‘New show is about physically challenged people’
New Delhi, Sep 30, Her shortcoming has become her biggest asset. Juhi Aslam, ridiculed for being much shorter than most people, says she has a real life connect with the new TV show “Baba Aiso Varr Dhoondo” in which she plays the protagonist.
At the age of 19, Juhi, who stands 3.5 feet tall, brings forth the heartache, humiliation and struggle that people like her suffer through the show that began on Imagine TV last week.
“The character Bharti that I am playing in the show is similar to what I am living every day. It is a real life story of every dwarf. And I find an emotional connect with the script,” Juhi told IANS in an interview on phone from Mumbai.
Juhi, who hails from Uttar Pradesh and is a final year B.Sc student, says her short height is a hereditary problem.
“In my case, my grandfather, my father and now me – we all suffer from dwarfism. But my mother is not like us.”
Subjected to discrimination because of aberrant height, she has often been bullied. “We people are looked down upon with nasty smiles as if we belong to some other planet. Walking on the streets is not easy as people taunt every now and then.
“During school it didn’t get notice much because it was our growing years, but now in college it is noticeable. Mostly guys tease. Even girls look at me as if they don’t recognise me.”
But Juhi’s height has become a blessing for her – it has helped her get the lead role in “Baba Aiso Varr Dhoondo”.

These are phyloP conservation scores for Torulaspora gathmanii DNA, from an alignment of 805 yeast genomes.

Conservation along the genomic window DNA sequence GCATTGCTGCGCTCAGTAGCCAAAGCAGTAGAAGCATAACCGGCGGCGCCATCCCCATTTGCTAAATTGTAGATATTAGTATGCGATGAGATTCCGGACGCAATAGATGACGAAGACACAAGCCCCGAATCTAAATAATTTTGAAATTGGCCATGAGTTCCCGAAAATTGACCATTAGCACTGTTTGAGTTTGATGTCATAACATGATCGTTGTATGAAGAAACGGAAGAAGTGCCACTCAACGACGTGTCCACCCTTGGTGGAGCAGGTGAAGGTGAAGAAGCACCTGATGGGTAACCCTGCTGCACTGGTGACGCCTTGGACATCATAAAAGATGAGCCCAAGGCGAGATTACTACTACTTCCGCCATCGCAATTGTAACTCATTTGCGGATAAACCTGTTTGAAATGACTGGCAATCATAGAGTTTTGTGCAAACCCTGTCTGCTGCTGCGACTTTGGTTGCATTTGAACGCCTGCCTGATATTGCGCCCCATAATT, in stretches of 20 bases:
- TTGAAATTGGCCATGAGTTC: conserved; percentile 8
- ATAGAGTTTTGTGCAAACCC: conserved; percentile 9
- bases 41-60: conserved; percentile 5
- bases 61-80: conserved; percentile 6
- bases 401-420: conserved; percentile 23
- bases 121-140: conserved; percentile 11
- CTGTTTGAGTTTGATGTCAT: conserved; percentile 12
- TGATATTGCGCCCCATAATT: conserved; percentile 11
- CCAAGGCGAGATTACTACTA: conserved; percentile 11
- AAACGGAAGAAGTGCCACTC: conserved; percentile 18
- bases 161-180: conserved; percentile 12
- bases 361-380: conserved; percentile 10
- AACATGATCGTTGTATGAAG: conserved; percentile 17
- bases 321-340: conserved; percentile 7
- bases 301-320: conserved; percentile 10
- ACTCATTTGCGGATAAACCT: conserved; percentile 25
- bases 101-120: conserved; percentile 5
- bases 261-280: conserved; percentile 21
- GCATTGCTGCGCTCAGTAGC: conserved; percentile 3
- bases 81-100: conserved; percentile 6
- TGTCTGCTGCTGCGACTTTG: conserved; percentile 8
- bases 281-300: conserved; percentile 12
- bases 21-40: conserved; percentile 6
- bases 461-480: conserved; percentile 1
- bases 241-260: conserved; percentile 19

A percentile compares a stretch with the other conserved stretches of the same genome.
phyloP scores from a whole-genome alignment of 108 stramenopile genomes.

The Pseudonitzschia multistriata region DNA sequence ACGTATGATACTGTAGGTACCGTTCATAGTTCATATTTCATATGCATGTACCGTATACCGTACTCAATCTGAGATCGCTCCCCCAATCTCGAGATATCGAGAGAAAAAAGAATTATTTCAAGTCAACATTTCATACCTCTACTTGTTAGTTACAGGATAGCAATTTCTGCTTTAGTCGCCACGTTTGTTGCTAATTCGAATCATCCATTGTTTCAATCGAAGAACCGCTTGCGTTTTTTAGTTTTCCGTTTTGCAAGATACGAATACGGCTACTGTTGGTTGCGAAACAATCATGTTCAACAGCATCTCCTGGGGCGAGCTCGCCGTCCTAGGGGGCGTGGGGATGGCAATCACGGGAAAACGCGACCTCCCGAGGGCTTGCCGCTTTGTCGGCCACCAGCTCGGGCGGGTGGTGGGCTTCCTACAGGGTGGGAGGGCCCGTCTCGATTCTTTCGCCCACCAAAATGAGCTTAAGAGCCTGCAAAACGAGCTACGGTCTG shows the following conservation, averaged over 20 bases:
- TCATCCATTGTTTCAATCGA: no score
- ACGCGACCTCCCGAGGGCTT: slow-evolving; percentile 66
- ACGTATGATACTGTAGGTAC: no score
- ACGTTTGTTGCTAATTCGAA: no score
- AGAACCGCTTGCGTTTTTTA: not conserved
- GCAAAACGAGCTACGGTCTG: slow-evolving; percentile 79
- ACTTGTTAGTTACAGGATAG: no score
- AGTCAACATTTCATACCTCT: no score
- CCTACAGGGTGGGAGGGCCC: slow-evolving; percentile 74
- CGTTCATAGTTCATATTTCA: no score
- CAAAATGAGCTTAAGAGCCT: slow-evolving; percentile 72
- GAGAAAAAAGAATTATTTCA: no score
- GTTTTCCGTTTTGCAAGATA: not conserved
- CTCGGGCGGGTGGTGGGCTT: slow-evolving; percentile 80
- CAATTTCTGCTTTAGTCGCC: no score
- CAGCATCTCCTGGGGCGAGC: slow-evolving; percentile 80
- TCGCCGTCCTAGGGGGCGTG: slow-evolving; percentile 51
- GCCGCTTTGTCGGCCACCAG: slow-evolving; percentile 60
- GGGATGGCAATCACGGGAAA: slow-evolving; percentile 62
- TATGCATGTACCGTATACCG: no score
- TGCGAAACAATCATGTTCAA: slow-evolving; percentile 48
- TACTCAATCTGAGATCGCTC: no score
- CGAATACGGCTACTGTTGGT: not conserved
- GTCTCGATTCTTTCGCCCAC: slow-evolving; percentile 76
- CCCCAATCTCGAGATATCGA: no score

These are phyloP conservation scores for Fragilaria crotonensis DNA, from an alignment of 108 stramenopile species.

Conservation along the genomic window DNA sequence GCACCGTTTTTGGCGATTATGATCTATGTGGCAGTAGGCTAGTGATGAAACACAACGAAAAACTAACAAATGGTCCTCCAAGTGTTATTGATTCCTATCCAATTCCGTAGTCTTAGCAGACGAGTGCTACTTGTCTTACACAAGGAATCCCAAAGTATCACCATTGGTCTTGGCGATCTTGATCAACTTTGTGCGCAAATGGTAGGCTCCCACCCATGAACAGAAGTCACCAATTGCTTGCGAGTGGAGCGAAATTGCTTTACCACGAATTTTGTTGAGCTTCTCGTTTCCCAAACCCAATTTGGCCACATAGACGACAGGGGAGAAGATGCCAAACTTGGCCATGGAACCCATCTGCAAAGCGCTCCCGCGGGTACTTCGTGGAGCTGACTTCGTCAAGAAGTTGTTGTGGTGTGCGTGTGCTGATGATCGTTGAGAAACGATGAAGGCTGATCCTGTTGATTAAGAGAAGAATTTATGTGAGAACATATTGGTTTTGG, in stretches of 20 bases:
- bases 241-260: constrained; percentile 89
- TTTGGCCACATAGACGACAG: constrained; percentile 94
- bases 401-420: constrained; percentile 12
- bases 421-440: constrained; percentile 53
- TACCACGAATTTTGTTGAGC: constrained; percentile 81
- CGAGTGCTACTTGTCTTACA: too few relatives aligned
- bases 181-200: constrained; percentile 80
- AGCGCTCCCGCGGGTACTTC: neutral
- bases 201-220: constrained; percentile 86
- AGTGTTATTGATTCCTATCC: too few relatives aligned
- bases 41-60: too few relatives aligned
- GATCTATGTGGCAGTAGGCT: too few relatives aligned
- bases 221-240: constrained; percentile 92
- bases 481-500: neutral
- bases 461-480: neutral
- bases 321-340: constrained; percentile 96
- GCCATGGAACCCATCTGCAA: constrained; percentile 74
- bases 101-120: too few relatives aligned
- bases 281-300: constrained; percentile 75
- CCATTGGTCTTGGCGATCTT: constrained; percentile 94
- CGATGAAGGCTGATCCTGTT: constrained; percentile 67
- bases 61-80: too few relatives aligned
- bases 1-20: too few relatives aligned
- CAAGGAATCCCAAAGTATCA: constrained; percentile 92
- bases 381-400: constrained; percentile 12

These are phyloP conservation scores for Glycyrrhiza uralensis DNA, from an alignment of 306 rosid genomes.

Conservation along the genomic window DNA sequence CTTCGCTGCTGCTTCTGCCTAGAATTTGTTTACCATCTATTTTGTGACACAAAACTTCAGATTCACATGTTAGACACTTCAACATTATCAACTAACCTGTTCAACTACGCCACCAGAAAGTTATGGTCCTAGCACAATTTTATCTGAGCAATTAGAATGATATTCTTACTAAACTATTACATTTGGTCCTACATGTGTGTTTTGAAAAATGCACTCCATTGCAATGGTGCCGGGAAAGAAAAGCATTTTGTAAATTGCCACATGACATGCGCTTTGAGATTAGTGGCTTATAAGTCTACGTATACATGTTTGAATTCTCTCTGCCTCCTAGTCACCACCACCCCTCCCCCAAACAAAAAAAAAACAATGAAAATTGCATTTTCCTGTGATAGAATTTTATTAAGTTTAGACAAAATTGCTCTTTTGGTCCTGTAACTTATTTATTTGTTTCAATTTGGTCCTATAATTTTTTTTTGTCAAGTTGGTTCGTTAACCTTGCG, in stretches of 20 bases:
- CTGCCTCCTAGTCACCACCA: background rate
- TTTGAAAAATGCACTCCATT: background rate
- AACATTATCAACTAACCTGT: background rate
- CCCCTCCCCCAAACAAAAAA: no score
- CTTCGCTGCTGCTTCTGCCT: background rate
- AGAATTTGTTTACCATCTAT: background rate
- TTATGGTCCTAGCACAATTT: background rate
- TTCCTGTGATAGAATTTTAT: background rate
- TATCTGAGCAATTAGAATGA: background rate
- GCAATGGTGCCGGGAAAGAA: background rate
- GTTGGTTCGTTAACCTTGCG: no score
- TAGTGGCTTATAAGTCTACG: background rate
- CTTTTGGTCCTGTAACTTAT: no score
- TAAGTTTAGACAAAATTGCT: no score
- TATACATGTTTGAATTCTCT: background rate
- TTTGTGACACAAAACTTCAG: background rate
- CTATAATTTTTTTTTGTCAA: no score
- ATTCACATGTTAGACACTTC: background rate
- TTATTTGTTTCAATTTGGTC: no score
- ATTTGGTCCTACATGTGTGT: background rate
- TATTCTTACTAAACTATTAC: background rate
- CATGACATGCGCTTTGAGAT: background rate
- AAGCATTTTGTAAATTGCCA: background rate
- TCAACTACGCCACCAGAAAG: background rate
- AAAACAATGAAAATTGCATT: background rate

“I’ve reached this level, bagged this role only because of my height and I am very happy. I never thought something like this could happen to me. What I thought was my drawback is my biggest strength today.
“The first time I faced the camera I was very nervous. As I am an amateur and have no prior acting experience, it was a completely new area for me to venture in.”
Juhi has an interesting story about how she got the role.
“It came as a big surprise and in a very funny package. I was outside my college when some people approached me. That time I felt they were just making fun of me probably. But then they met my parents and convinced them and assured them that it was not a joke and they really wanted me to audition for the role.
“I had never thought an opportunity like this would ever come my way and I would be able to improve our living condition. This is the biggest platform which I could have ever got. I will try to give my best.”
With the show, Juhi wants to change the outlook of people about dwarfs.
“The show itself has taken a step forward by not making fun of people like us but by showing our side of the story. Our abnormality has always been shown on the screen with a humour element attached to it. But now it’s time to show the inside story of a dwarf.”
In the show, Juhi’s parents are very rich but they are unable to find a suitable guy for their daughter. She is rejected because of her height.
“I hope the problem we are depicting will open the eyes of the masses. And they won’t look at us with the same perception. And I hope my family will not have to face the same problem,” she said.
Juhi says the show is also for other physically challenged people.
“My attempt is to inspire not only dwarfs but every individual who is facing any kind of physical challenge. They should not lose hope and sit back. It does hurt a lot, but sulking won’t help. Though I’m very short-tempered, I try to control my anger on many occasions. But once I got so frustrated that I slapped a guy who was teasing me,” said Juhi.
With her career in place, she wants to complete her education.
“I will do the show and complete my studies simultaneously. Even my principal had granted me permission to attend my exams without attending college. So why not grab the chance!”